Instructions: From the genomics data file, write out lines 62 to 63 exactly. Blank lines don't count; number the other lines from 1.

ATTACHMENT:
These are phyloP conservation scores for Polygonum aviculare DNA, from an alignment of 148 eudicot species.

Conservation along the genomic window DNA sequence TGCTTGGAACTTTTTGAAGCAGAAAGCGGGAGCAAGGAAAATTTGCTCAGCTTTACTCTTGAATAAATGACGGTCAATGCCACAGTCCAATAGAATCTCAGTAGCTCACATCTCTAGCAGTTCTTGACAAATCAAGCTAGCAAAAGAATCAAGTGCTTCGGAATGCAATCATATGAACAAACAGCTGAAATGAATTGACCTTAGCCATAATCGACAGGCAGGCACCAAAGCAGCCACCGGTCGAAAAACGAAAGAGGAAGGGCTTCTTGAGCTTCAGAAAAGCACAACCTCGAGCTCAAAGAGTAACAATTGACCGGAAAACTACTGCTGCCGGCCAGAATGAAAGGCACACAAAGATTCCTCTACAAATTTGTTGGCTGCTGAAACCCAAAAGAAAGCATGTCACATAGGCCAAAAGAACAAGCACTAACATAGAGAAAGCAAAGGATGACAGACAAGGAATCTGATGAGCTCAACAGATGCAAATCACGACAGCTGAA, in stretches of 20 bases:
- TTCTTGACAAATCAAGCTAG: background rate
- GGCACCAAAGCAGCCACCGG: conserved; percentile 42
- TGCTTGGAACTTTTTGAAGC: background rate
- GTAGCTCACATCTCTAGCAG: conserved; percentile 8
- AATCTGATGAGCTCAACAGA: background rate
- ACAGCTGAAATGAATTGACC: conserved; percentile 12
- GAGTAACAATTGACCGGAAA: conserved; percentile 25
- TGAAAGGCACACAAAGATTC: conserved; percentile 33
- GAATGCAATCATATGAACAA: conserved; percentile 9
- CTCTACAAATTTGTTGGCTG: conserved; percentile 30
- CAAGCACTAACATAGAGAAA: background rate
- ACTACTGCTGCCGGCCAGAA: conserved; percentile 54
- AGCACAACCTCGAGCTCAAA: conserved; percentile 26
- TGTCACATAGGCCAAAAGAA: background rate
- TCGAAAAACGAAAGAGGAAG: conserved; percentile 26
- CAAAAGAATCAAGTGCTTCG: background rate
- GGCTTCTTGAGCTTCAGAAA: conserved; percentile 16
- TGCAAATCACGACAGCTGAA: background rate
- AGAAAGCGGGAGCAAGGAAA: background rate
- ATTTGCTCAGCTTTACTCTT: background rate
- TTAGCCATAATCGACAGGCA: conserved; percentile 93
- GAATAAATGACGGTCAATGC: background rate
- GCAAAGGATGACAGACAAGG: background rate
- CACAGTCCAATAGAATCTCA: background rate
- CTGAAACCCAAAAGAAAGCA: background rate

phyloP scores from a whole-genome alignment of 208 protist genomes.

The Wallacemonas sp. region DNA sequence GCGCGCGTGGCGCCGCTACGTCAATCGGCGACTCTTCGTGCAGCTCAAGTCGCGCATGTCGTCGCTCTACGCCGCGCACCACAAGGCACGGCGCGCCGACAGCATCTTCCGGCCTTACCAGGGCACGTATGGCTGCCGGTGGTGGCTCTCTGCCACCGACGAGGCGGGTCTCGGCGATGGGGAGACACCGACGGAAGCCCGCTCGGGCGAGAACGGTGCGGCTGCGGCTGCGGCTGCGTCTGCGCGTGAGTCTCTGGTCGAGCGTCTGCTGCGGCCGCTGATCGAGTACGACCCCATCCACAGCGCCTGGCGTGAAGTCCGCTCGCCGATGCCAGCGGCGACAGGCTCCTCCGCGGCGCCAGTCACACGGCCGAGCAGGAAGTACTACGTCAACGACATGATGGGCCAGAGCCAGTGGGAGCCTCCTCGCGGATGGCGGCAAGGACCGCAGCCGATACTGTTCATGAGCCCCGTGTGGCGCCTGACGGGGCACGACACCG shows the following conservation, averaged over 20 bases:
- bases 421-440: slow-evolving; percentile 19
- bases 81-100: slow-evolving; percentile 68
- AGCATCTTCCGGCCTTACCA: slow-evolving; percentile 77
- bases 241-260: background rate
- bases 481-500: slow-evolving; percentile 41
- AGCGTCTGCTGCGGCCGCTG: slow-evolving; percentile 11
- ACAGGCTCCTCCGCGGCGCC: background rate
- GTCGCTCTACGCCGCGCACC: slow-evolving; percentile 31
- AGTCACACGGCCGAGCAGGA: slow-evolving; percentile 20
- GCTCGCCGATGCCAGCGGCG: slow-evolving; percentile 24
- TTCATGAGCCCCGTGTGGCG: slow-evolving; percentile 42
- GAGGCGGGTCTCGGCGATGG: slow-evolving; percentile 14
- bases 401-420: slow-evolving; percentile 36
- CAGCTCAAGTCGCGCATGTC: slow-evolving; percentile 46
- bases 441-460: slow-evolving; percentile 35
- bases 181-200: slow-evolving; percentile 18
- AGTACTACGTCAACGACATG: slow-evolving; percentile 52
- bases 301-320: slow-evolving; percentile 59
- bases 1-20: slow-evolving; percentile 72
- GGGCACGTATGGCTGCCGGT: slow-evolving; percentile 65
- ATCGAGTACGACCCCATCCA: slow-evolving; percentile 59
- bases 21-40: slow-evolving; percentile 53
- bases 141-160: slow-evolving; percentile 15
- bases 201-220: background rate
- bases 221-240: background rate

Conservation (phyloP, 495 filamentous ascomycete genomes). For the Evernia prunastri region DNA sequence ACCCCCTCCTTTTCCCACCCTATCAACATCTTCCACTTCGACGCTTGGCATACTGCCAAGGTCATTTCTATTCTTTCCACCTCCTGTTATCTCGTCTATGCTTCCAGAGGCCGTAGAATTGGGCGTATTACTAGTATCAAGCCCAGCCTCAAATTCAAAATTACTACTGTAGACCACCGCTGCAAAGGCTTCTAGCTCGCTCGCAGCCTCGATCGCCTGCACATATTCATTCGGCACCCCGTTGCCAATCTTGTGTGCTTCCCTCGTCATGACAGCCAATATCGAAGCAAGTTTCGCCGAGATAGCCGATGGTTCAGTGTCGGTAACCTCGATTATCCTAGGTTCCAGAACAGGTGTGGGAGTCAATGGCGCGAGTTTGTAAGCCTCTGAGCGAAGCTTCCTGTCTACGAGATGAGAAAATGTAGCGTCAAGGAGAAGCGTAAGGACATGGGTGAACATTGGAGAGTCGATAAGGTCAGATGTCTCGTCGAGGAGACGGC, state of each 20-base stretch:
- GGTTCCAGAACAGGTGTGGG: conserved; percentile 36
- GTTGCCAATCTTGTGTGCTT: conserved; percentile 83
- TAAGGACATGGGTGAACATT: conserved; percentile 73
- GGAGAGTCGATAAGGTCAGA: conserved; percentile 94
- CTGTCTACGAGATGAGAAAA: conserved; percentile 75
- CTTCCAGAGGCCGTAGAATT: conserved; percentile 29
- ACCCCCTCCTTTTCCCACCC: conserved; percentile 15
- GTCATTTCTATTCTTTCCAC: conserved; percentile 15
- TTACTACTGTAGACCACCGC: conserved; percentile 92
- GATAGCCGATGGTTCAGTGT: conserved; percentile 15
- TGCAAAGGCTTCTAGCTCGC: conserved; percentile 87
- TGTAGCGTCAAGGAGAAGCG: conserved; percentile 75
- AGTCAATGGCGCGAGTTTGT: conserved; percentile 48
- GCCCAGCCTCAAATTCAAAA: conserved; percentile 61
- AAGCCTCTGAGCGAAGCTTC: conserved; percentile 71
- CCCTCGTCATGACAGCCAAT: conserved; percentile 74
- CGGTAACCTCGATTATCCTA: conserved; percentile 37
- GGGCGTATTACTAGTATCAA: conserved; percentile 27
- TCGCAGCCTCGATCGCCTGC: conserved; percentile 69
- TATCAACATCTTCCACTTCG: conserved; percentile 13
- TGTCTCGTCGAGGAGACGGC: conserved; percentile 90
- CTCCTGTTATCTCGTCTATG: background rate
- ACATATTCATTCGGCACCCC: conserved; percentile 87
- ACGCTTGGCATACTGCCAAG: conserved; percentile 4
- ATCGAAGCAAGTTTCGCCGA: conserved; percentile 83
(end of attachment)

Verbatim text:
- ACCCCCTCCTTTTCCCACCC: conserved; percentile 15
- GTCATTTCTATTCTTTCCAC: conserved; percentile 15